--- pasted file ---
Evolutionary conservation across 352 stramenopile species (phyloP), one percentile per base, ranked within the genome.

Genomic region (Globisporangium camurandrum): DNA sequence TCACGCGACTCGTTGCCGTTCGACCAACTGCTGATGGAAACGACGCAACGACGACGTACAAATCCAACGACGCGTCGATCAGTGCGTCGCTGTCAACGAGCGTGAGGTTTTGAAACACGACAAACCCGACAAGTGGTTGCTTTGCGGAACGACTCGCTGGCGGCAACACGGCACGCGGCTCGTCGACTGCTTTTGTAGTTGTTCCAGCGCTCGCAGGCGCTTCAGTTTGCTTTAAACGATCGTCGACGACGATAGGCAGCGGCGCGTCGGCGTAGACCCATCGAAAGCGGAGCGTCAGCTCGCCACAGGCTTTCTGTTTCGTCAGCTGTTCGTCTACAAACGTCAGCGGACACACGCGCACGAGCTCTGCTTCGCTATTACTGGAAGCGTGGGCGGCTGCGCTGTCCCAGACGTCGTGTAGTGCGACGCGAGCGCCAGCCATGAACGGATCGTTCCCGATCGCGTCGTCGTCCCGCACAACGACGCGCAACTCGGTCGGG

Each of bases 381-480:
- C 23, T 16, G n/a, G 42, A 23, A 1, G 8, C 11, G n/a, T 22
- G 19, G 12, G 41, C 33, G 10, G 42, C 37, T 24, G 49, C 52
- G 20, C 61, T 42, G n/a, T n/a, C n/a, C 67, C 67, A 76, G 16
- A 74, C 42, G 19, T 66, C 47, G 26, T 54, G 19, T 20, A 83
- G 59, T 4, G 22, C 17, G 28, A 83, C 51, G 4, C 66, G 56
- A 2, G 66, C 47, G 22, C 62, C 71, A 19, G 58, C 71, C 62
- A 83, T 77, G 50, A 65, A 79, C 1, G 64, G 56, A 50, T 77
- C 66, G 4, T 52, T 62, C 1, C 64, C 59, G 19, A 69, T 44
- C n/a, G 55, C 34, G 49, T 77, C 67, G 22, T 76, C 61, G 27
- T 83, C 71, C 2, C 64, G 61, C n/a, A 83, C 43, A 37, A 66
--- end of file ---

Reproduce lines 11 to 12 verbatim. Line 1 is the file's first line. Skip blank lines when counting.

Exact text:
- C 66, G 4, T 52, T 62, C 1, C 64, C 59, G 19, A 69, T 44
- C n/a, G 55, C 34, G 49, T 77, C 67, G 22, T 76, C 61, G 27